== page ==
Finding Your Name

A couple of years ago, we planned a trip to our home state to visit family.  My adult children, with extra time off work, decided to drive it together, while my husband and I flew in later.  They took a side trip to the town where they grew up, where their dad had been the pastor of his  first church.  Since they hadn’t been back in many years, they experienced that shock of everything seeming different and smaller than they’d remembered.

Visiting our former church, they crawled under the front row pew, much to the astonishment of the current pastor’s children, I’m sure.  But that’s where they spent many a warm Sunday evening, filling their coloring books or pretending to be the Apollo 13 astronauts on their backs in the command module.  (Hey, they were quiet, okay?  Besides, I’m sure they were listening.)  And as these twenty-somethings lay there on their backs, they saw it.  There, underneath the wooden pew, spelled out in silver crayon, was ELIZABETH.  My daughter’s name.

Next door was the old parsonage (emphasis on old) which had since been converted to a fellowship hall.  What they had remembered as a huge front porch, towering over the lawn, had shrunk to just a small stoop.  After all, Bubba was seven years old when we left there.  On this visit, he was over six feet tall.

Inside, the rooms still echoed with memories of childhood days.  And in the attic playroom, still attached to the wall, they found a painting, a simple watercolor, the work of a young student.  Across the bottom, spelled out in blue paint, was BENJAMIN.  My son’s name.

Finding their names still intact, in this place of their childhood, was like a historic archeological discovery.  It somehow validated the fact that those children really did exist back there in that place and time.  They’ve since traded their names for Lizz and Ben, and traveled hundreds of miles away and lived thousands of hours.  But on that day, the clock turned back, and they were home again.  They were still remembered.  Their names were written there.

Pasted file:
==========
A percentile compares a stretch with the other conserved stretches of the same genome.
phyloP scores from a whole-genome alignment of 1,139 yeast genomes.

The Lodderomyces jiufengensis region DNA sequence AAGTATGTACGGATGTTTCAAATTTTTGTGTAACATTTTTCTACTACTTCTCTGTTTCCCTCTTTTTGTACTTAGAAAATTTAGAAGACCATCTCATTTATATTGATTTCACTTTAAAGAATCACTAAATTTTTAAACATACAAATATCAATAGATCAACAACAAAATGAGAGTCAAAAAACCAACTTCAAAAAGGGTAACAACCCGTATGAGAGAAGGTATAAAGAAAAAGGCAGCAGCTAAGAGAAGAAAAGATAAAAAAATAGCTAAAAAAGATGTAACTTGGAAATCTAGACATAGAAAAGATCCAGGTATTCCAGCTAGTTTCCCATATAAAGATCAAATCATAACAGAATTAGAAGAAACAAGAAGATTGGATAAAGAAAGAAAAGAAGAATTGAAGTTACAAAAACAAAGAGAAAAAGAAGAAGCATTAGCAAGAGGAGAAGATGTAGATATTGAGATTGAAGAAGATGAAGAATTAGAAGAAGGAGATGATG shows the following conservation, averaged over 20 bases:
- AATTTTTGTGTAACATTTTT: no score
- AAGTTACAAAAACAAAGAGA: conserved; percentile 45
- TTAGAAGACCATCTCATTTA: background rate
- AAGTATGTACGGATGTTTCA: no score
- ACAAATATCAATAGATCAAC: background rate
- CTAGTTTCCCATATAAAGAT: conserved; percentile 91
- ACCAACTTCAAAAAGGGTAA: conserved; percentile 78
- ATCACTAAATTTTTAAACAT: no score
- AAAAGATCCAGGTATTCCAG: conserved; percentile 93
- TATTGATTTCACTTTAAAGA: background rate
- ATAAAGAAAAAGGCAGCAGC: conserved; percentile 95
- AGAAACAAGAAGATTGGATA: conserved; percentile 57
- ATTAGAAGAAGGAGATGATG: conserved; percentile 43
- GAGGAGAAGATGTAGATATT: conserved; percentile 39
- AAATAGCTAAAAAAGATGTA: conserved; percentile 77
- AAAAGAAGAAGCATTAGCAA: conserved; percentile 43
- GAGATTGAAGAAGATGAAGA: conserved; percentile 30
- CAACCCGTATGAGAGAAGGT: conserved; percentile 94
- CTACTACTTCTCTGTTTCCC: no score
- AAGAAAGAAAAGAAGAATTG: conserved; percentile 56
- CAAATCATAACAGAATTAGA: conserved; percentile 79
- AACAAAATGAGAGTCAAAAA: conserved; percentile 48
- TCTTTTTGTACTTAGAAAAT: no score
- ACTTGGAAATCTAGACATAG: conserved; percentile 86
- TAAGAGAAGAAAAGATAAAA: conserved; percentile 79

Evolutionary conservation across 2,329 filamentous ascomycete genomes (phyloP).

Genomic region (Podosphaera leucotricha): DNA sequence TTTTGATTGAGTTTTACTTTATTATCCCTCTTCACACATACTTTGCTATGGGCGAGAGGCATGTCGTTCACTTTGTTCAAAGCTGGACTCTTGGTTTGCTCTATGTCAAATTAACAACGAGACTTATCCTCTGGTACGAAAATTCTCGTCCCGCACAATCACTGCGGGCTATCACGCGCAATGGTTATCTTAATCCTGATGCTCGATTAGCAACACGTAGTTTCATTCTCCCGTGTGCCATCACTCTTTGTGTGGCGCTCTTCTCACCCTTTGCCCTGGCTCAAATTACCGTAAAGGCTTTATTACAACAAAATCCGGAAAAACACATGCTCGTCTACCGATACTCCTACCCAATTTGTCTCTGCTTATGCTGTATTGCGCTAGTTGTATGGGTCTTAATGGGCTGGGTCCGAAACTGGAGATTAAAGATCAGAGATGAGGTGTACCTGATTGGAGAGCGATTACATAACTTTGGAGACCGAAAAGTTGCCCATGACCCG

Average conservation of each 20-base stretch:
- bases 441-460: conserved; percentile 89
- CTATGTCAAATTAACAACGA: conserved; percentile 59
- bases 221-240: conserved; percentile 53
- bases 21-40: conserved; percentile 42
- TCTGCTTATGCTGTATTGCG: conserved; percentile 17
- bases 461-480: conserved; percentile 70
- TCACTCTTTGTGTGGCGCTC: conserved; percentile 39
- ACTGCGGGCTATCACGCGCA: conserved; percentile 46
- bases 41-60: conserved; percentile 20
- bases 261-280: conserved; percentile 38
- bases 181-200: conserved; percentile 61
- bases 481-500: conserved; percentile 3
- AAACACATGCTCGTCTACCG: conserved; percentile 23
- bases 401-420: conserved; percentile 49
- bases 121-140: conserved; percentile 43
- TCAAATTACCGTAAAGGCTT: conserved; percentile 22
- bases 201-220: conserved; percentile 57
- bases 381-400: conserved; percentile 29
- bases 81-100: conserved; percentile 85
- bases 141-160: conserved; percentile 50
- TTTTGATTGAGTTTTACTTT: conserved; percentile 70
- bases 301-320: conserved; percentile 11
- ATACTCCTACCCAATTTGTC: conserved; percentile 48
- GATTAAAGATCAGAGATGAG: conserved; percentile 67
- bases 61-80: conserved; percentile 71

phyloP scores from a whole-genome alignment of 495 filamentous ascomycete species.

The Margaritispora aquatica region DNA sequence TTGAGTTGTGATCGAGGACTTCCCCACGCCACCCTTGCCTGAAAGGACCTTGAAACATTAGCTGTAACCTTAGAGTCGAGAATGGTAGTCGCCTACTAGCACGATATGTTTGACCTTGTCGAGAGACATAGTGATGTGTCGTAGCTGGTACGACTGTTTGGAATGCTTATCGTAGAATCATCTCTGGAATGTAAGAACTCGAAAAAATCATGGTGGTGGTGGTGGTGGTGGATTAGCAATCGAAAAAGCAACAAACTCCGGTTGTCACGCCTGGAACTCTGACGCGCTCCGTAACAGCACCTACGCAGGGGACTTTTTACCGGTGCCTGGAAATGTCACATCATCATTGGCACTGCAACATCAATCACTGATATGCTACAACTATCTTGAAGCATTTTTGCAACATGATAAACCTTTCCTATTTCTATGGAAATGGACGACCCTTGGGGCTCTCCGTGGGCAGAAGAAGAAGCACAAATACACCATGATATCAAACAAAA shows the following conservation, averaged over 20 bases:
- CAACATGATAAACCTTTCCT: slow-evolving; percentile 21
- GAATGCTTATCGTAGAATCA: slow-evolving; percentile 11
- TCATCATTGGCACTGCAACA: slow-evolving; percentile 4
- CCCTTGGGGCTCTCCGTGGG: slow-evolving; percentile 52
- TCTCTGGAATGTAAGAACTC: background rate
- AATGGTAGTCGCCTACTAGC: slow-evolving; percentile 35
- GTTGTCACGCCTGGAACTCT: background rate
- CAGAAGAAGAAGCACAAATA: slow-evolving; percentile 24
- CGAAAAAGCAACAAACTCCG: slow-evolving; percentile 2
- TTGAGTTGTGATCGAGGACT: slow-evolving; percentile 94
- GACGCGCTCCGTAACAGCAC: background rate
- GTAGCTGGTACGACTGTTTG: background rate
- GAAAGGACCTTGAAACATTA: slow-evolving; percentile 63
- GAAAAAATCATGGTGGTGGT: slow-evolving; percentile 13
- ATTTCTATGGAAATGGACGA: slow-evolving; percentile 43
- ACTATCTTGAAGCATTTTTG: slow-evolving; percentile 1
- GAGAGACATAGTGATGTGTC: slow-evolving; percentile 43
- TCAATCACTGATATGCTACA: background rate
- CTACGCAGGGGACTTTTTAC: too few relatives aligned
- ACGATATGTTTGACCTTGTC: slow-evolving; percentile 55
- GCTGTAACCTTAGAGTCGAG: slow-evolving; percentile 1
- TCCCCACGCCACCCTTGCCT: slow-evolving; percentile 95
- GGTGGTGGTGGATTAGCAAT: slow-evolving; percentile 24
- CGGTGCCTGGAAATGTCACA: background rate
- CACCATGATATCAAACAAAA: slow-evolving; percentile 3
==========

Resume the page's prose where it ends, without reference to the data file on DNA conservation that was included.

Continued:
The Bible refers to names being written… the book of  Daniel talks about a time of distress, from which ‘everyone whose name is found written in the book will be delivered.’ (Daniel 12:1b)  In Luke 10:20, Jesus told his disciples to ‘rejoice that your names are written in heaven.’   Paul refers to fellow workers in Philippians 4:3, ‘whose names are written in the book of life.’   The writer of Hebrews talks about a great assembly in the new Jerusalem, including ‘those whose names are written in heaven.’  (Hebrews 12:23)  Revelation describes the New Jerusalem, where ‘nothing impure will ever enter it, but only those whose names are written in the Lamb’s book of life.’ (Rev. 21:27)

I’m not sure I can ever understand what it all means.  How I can ever be worthy to have my name written in heaven?  That discussion is for theologians.  I just know it will be an amazing discovery to find my name there, along with the names of those I love.  I hope you find yours, too.   Then we’ll know we’re finally home.

Copyright 2010 Mary E. Egidio — permission is granted to copy this post, but with attribution, and not for commercial purposes.  (you can share it, but please tell who wrote it and where you found it, and don’t sell it!)

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